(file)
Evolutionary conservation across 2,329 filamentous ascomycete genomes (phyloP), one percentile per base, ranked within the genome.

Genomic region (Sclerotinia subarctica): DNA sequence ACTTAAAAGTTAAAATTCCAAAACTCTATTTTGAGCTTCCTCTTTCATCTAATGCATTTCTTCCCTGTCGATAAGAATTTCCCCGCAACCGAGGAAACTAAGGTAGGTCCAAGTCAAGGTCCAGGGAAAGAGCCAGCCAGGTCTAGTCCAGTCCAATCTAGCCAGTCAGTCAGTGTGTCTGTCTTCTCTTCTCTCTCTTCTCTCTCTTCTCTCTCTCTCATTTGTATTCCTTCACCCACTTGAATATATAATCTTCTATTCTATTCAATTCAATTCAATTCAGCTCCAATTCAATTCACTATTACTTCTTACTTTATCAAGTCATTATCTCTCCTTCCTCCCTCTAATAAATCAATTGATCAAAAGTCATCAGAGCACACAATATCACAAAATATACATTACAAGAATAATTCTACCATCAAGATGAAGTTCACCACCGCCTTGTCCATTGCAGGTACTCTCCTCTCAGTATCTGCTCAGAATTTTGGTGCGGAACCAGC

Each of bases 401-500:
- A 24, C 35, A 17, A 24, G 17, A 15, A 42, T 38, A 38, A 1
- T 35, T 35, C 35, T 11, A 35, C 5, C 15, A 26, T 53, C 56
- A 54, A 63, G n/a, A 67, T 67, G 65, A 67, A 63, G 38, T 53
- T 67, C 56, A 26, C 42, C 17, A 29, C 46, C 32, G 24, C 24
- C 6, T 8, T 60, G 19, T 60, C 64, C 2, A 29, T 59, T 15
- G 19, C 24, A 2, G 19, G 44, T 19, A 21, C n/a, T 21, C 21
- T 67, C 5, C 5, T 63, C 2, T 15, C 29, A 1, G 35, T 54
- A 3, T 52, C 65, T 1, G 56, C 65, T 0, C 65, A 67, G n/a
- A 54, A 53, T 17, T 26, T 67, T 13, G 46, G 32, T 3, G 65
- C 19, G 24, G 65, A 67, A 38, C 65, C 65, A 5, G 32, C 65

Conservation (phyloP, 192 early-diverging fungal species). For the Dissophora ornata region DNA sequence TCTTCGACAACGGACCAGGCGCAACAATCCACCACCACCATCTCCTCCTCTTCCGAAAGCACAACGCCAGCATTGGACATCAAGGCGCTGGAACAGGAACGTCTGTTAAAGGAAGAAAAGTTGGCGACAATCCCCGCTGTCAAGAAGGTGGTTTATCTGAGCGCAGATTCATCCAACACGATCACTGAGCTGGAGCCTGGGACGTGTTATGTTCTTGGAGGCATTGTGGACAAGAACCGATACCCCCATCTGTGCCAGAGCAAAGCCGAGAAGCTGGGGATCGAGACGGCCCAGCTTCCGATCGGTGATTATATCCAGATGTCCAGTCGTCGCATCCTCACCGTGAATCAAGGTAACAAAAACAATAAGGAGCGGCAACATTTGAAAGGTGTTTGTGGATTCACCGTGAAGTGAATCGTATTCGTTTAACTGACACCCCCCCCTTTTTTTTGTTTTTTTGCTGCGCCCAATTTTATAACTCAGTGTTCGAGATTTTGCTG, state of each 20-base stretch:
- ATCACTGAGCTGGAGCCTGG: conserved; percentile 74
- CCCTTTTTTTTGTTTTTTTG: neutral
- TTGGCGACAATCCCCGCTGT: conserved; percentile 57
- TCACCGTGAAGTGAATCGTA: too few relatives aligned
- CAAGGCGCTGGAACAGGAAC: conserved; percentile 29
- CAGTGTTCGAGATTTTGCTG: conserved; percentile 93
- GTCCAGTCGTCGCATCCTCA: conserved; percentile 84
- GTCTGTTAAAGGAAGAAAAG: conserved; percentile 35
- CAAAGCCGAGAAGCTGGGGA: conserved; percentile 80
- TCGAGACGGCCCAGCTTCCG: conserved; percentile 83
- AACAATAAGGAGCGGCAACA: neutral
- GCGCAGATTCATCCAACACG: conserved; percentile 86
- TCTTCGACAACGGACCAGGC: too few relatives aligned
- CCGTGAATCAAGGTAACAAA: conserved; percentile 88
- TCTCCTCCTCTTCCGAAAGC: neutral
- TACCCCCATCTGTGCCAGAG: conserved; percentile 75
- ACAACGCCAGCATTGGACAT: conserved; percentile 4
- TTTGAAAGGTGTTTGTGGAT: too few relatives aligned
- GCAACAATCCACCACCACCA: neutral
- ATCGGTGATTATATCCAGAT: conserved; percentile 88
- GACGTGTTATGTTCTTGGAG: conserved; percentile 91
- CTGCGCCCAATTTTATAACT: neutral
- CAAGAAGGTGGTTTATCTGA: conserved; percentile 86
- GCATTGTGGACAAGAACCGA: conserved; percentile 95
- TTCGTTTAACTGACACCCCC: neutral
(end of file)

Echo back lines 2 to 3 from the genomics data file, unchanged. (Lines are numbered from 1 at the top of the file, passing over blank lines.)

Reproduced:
Genomic region (Sclerotinia subarctica): DNA sequence ACTTAAAAGTTAAAATTCCAAAACTCTATTTTGAGCTTCCTCTTTCATCTAATGCATTTCTTCCCTGTCGATAAGAATTTCCCCGCAACCGAGGAAACTAAGGTAGGTCCAAGTCAAGGTCCAGGGAAAGAGCCAGCCAGGTCTAGTCCAGTCCAATCTAGCCAGTCAGTCAGTGTGTCTGTCTTCTCTTCTCTCTCTTCTCTCTCTTCTCTCTCTCTCATTTGTATTCCTTCACCCACTTGAATATATAATCTTCTATTCTATTCAATTCAATTCAATTCAGCTCCAATTCAATTCACTATTACTTCTTACTTTATCAAGTCATTATCTCTCCTTCCTCCCTCTAATAAATCAATTGATCAAAAGTCATCAGAGCACACAATATCACAAAATATACATTACAAGAATAATTCTACCATCAAGATGAAGTTCACCACCGCCTTGTCCATTGCAGGTACTCTCCTCTCAGTATCTGCTCAGAATTTTGGTGCGGAACCAGC

Each of bases 401-500: